'You don't just do pie-in-the-sky research'
RESEARCHERS HERE must maintain focus on their work’s value as they face stiff international competition for extremely limited funding, says the director of one of Ireland’s leading research bodies.
Prof Mike Hinchey had a long relationship with international academia before returning to his native city of Limerick to be a director at Lero, the Irish software engineering research centre.
After graduating from University of Limerick, he studied at Oxford and Cambridge – earning both a Master’s and PhD in computation and computer science, respectively.
He has since gone on to work as a professor in the University of Nebraska, Queen’s in Belfast, New Jersey IT, Sweden’s University of Skövde and Loyola College in Maryland.
However, it is his many years working for Nasa for which he is perhaps best known – although, according to Hinchey that began as somewhat of an accident.
Hinchey came to the attention of the American space agency when he was invited along to a meeting a colleague of his was to have with them. At the time, Hinchey was interested in formal methods – the construction of mathematical techniques to test the accuracy robustness of theories – and, as it transpired, Nasa was too.
“They didn’t want to talk to anybody else there,” he says. “They asked me to come and give them a few classes and eventually there were positions opening up.”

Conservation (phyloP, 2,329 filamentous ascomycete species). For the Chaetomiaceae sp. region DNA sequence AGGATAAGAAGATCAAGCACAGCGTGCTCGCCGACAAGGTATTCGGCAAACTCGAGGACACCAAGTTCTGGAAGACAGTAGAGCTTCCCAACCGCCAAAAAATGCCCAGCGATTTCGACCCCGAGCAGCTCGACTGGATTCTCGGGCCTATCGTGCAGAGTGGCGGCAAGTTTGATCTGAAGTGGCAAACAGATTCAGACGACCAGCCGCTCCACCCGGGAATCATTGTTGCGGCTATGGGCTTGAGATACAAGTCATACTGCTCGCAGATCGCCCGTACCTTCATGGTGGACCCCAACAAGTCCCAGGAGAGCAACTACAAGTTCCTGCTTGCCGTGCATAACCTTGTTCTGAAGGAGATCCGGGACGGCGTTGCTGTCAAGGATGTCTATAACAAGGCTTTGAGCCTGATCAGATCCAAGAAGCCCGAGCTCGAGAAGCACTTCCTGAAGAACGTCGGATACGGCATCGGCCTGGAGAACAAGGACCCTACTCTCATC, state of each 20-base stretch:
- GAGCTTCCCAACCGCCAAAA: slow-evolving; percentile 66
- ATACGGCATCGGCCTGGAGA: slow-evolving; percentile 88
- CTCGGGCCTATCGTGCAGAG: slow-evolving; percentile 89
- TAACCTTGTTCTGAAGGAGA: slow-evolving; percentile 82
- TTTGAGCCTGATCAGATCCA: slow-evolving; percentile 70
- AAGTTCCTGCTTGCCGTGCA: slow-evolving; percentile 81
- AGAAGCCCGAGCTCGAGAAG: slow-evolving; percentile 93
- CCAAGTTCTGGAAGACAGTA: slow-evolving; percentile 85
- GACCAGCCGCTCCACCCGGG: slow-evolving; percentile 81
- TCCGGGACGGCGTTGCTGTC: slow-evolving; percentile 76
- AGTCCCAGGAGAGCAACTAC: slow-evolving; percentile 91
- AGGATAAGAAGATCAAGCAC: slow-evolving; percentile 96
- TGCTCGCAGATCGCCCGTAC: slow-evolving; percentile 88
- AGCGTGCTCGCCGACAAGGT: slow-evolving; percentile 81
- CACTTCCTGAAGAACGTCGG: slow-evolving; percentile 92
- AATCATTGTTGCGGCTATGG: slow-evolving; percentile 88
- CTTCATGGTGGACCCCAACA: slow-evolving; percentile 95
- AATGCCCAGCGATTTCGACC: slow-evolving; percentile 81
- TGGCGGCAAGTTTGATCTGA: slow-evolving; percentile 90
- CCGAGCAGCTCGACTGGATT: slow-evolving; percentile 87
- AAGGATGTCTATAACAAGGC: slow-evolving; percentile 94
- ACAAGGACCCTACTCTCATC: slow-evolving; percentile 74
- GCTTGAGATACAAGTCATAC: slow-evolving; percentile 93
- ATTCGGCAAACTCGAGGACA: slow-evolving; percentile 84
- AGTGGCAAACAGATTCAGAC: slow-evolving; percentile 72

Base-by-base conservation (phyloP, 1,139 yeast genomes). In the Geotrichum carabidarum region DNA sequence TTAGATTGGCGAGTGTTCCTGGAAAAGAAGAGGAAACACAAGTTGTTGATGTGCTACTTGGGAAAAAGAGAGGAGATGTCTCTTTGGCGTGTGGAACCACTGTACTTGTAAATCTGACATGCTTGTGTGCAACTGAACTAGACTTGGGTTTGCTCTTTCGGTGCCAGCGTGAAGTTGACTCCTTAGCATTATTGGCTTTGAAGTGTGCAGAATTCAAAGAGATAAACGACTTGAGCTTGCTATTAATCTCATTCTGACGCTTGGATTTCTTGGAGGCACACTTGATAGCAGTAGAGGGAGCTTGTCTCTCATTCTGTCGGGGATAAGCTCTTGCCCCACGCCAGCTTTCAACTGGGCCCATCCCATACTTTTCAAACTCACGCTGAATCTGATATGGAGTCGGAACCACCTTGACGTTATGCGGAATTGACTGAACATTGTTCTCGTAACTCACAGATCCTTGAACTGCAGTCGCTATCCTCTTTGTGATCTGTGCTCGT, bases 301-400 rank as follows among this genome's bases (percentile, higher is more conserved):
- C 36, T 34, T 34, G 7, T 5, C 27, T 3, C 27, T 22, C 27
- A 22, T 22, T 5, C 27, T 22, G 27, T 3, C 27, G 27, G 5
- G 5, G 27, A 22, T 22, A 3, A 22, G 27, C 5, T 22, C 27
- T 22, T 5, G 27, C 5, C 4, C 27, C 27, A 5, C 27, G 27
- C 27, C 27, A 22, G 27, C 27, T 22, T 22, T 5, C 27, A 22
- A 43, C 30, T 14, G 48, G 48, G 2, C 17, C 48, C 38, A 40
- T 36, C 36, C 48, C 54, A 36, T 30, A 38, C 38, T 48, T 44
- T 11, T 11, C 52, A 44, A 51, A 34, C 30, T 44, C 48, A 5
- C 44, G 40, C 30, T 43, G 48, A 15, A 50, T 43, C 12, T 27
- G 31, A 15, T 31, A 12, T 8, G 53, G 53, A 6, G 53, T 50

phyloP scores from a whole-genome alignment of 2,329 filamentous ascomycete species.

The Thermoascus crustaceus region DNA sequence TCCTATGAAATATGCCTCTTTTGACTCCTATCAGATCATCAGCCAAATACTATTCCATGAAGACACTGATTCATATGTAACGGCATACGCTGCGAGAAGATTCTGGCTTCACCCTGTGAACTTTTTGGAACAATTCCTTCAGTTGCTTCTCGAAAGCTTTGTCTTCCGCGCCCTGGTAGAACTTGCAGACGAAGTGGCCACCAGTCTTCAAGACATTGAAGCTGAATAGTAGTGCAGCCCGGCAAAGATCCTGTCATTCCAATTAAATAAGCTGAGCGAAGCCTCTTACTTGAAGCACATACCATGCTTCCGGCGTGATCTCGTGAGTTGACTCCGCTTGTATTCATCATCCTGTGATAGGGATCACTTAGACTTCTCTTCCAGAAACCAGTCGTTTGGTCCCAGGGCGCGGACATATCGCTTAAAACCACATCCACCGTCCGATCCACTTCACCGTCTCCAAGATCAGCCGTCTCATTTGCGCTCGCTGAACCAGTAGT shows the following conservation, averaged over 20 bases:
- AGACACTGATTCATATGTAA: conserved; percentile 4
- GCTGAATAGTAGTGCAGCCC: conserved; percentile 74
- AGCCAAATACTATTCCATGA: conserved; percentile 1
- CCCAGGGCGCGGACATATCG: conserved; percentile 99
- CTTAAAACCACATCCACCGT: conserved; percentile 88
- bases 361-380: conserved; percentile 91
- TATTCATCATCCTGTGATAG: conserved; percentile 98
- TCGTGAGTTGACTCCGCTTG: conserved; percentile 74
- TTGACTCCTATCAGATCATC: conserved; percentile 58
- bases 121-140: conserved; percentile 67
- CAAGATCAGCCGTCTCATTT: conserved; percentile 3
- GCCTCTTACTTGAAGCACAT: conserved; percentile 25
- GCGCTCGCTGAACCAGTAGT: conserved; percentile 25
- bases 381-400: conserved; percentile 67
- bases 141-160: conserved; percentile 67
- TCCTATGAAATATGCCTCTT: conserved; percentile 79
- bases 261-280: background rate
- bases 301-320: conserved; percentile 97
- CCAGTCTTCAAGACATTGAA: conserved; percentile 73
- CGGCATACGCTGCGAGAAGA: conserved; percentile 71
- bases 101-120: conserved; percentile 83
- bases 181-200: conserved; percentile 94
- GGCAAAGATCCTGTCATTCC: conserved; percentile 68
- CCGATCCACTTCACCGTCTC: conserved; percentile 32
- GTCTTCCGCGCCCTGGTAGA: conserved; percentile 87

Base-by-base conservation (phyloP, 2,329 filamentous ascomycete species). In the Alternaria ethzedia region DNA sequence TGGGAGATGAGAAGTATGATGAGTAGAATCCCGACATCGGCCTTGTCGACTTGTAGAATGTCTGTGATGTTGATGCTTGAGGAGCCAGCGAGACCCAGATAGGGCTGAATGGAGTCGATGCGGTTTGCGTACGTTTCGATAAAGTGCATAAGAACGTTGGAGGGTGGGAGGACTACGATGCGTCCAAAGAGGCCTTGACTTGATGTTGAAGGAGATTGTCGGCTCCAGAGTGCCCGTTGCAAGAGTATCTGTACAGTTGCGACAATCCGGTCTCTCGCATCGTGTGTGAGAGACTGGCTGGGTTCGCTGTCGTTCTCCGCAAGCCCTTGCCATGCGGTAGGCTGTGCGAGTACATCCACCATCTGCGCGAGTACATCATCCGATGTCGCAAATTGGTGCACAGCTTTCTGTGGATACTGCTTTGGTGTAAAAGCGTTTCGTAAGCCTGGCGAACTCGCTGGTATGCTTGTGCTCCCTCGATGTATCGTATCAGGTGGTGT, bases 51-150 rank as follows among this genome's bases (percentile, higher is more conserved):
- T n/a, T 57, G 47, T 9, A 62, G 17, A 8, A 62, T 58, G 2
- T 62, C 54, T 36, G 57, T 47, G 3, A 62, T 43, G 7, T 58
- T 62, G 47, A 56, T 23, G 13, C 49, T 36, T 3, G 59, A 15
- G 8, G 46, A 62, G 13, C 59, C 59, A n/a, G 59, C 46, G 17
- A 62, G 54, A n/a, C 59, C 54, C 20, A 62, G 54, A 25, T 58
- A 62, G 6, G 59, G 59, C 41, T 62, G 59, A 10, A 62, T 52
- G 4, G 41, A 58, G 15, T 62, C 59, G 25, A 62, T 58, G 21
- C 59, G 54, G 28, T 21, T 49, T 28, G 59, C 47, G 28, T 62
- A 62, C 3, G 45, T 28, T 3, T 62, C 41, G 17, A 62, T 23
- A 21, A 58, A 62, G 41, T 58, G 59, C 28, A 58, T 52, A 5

Hinchey was soon taken on as an “accepted hire”, which allowed agencies such as Nasa to employ people from outside the US civil service. The role was only intended as a temporary one and so could only last four years – but when it expired, Nasa sought to extend it to six.
“At the end of that I left, but within a few weeks they were calling asking how they would do this, how to do that,” he says. “Eventually I became a ‘special government employee’ – that’s continued ever since.”
Hinchey says he particularly likes introducing himself to other US civil servants by his official title – “expert” – something he claims is unique within the American public sector.
In 2008, while working at Loyola University, Hinchey applied for the position of co-director at Lero, a role he began working in in June of that year. Accepting it meant leaving his post in Maryland but, perhaps more importantly, it also required the blessing of Nasa – something that was not generally easy to obtain, due to the agency’s wish to protect its sensitive information.
“I had to get permission from Nasa to accept it and was approved within three days,” he said. “I suppose Ireland is seen as a friendly country and so wasn’t seen as a threat.”
Lero, which had been established in 2005 with Prof Kevin Ryan at the helm, was created as a centre for excellence for software engineering in the country.
Based in the University of Limerick, the body was a collaborative effort between the country’s main third-level institutes, with support coming from Government, the EU and the European Space Agency.
According to Hinchey, the centre’s focus has expanded over the years and now covers areas such as aerospace, financial services, open source software and global software development.